The latest from the Innovating Justice Forum, our bloggers, our projects and our publications. Selected to have impact on the way you work.
28 August 2014
Taxis don't speak but they can tell us a lot about a country and its spirit. In Bamako, the capital of Mali, your usual taxi is a 1980s Mercedes. Their shabby looks, grungy radios, funny engine sounds and uncanny odours are revealing about the creativity of Malian taxi drivers and mechanics. One particular feature of driving in Mali is that very few drivers, if any, wear seat belts. Although it is compulsory by law, traffic police officers do not seem to be particularly bothered.
26 August 2014
“Normally it is us who judge. This time the citizens judged us.”
With those words the secretary-general of the ministry of justice of Mali closed an intensive two-day meeting about the draft overview report of HiiL’s latest Justice Needs and Satisfaction Survey. Almost the entire justice leadership of Mali was there: presidents of jurisdictions, ministry directorates, prosecutors, the médiateur du république, civil society leaders, and the bar association. The final report will be available by the end of September.
19 August 2014
On the first Sunday of August I stepped out of the Eurobubble. From March to July I worked for the European Commission as a Blue Book Trainee. Life inside the European institutions, inside the Eurobubble, is like a small village, a university campus inside the bigger city of Brussels, where you run into people you know, wherever you go. Especially as a trainee, where you are part of a very close-knit group of more than 600 people.
05 August 2014
London’s Family Drug and Alcohol Court has pioneered a new way of supporting substance-misusing parents and keeping families together. Its success tells us some important things about how we improve our social services. This successful justice innovation offers lessons to others who are trying to introduce new ways of working.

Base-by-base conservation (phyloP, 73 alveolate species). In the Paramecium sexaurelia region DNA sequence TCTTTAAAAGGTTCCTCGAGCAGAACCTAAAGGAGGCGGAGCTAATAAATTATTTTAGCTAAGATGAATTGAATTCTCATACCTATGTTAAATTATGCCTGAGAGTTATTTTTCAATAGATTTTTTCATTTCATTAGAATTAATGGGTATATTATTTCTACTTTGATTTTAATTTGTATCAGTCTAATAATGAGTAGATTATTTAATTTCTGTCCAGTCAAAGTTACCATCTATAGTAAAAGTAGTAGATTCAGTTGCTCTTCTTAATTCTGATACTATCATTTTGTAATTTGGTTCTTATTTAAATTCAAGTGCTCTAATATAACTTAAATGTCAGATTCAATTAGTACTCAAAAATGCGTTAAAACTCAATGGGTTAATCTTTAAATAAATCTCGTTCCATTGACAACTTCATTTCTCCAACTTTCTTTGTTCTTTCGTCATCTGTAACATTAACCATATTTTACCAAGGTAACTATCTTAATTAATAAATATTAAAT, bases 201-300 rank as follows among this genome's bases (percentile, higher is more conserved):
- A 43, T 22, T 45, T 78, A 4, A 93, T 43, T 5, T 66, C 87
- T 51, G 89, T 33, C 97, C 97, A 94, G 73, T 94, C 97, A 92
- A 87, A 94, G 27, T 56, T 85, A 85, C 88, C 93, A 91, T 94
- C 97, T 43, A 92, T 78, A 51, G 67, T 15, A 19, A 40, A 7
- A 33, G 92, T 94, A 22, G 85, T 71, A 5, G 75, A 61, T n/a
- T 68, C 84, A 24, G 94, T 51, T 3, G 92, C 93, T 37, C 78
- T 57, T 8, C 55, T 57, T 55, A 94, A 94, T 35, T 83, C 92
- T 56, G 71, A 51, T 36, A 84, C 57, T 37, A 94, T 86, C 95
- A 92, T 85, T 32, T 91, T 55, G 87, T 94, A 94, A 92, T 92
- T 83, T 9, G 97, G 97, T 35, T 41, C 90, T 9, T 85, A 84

15 July 2014
The legal services market is highly inefficient, if not dysfunctional. Existing rules are keeping it that way. New insights into how this market works and the innovation potential that comes with the IT revolution are poised to change this. The first movers are taking their positions. It is difficult to imagine that things will stay as they are much longer.
These were some of the points that were discussed during HiiL’s Open Lab Session on Monday, July 7 with Gillian Hadfield. The audience included most of the key decision makers on legal innovation in The Netherlands.
07 July 2014
Yemenis face many justice problems. More than 90% experienced one or more justice problems in the previous 4 years. Crime (mainly theft and violence), neighbourhood disputes, and land disputes rank amongst the most frequently occurring ones. The paths to justice in Yemen are long, windy, and have many dead ends. A little over 20% do nothing to solve their justice needs; they feel it is not worth it to try and that the other, more powerful party will win anyway. At the same time: the capacity to deal with justice problems within one’s own community is impressive and can be built on. Sheiks are seen as cost effective neutrals, but courts provide fairer and more effective outcomes.